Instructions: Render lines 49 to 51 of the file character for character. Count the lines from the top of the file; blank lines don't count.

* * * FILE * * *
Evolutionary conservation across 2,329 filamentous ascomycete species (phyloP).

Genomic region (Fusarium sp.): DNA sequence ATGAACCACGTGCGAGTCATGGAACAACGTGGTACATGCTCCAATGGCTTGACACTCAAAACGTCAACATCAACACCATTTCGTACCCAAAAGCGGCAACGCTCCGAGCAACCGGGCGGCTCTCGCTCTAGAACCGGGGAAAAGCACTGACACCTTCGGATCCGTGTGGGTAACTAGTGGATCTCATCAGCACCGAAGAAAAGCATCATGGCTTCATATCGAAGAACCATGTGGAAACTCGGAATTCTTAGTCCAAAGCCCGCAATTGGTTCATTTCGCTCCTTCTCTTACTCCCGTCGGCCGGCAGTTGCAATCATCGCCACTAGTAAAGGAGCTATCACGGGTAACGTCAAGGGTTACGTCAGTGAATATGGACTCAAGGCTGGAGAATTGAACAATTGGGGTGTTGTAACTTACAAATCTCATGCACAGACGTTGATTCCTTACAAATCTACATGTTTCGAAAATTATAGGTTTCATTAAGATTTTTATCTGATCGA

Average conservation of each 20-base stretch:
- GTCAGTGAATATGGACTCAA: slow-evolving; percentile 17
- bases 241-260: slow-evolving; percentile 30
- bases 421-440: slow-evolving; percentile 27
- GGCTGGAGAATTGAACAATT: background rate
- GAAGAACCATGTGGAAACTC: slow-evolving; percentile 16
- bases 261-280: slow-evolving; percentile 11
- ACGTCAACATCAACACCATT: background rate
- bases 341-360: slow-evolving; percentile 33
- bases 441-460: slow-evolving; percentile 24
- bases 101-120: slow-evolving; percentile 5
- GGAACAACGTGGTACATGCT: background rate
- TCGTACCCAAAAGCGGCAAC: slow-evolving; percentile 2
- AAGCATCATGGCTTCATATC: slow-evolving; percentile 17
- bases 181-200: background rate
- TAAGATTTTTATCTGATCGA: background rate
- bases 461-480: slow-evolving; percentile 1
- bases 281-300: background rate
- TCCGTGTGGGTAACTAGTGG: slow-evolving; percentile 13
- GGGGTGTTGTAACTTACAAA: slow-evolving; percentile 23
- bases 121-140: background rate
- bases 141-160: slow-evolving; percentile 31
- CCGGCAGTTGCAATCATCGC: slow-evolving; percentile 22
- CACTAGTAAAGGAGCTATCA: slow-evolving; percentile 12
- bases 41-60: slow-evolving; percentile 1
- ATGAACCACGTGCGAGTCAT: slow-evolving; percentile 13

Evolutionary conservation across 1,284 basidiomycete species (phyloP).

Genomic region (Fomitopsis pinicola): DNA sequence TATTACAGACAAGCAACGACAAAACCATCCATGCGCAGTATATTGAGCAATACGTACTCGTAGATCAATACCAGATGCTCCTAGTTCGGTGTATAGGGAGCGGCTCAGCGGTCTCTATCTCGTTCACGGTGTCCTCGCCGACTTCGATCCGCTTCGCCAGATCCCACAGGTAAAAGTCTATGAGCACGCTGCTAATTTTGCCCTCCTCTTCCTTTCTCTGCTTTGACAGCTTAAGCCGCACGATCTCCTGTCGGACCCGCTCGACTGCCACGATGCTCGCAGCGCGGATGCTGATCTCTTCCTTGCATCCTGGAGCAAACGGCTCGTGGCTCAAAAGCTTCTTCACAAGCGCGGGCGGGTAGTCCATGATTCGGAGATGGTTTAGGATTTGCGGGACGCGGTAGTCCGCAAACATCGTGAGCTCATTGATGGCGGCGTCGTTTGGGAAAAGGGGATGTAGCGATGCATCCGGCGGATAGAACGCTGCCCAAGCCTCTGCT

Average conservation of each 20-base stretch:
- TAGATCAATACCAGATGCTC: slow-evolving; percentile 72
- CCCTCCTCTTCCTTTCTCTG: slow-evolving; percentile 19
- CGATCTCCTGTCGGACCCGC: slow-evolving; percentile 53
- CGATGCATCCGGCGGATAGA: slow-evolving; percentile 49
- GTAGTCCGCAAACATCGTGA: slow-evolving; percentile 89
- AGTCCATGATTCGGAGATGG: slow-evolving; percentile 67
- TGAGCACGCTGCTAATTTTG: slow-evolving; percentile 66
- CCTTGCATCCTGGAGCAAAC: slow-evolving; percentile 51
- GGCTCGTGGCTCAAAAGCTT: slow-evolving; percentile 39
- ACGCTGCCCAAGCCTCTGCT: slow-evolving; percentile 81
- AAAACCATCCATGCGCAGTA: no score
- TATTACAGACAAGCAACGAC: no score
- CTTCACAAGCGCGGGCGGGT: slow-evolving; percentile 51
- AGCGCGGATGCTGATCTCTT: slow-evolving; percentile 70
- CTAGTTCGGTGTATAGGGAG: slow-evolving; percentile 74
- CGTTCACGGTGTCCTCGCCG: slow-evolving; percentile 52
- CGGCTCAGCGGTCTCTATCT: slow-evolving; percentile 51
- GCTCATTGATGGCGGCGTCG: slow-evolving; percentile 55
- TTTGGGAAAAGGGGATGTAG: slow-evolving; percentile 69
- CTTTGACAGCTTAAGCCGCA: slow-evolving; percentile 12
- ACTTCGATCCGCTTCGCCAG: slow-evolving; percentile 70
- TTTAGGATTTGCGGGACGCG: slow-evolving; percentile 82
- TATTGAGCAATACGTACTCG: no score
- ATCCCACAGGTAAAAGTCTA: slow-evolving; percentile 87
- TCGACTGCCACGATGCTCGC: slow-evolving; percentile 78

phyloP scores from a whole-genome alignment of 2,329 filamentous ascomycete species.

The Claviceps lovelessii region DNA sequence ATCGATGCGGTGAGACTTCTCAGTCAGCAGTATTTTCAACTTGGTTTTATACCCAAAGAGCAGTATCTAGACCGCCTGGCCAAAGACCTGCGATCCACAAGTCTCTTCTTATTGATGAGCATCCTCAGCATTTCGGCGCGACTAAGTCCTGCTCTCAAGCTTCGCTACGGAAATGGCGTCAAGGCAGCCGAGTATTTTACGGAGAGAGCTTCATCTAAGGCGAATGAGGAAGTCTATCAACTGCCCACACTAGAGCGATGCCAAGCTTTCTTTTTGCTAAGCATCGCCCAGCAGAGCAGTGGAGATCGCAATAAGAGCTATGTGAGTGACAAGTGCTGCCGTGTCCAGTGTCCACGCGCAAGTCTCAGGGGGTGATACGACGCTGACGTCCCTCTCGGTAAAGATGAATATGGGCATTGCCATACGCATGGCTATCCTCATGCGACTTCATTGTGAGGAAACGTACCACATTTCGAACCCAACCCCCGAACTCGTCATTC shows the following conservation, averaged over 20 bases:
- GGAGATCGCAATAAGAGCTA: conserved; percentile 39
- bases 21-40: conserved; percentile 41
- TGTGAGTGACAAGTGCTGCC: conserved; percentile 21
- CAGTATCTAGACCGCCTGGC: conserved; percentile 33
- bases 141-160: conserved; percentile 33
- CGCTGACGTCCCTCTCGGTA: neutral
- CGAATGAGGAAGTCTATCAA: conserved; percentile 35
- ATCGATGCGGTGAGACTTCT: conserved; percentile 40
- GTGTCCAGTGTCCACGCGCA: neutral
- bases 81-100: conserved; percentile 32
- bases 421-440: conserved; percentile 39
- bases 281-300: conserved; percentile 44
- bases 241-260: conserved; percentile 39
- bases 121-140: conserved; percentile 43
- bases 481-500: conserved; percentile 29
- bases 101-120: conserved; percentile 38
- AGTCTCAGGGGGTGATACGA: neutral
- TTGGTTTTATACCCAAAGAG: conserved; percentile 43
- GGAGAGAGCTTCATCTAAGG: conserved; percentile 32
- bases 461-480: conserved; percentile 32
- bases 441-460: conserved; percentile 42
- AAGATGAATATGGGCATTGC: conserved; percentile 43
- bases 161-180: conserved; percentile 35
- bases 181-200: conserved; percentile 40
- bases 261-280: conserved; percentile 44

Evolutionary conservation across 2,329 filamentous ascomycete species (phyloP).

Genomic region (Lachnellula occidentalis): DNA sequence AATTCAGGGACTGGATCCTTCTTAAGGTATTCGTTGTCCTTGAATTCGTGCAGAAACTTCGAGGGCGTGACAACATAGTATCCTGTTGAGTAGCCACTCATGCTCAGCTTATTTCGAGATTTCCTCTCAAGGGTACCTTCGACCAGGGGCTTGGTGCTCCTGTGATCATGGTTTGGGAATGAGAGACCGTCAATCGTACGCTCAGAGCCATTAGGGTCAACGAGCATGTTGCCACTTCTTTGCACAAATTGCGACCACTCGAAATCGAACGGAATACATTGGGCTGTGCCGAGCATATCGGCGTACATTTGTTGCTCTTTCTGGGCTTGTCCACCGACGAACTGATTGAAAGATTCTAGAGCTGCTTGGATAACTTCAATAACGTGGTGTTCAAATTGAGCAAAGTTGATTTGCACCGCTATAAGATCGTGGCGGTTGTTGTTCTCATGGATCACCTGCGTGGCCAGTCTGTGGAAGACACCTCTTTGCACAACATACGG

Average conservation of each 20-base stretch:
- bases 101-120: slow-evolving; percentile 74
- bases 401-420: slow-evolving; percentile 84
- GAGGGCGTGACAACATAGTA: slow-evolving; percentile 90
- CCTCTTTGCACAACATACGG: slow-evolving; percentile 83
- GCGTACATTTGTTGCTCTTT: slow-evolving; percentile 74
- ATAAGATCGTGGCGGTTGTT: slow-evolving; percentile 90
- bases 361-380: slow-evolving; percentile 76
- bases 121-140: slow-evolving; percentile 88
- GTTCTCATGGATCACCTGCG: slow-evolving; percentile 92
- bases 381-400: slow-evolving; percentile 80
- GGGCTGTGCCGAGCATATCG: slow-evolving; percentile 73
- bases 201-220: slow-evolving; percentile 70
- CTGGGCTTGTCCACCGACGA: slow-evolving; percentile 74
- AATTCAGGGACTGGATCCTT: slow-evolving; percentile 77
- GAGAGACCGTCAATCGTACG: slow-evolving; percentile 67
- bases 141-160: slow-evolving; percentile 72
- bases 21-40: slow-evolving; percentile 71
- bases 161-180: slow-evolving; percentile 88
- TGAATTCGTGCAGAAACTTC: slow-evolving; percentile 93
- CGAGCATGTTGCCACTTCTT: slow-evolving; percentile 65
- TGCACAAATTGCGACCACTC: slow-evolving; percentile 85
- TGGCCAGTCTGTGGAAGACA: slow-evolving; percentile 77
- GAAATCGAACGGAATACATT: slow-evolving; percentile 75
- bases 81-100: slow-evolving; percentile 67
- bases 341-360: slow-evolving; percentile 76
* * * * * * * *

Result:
- GCTCATTGATGGCGGCGTCG: slow-evolving; percentile 55
- TTTGGGAAAAGGGGATGTAG: slow-evolving; percentile 69
- CTTTGACAGCTTAAGCCGCA: slow-evolving; percentile 12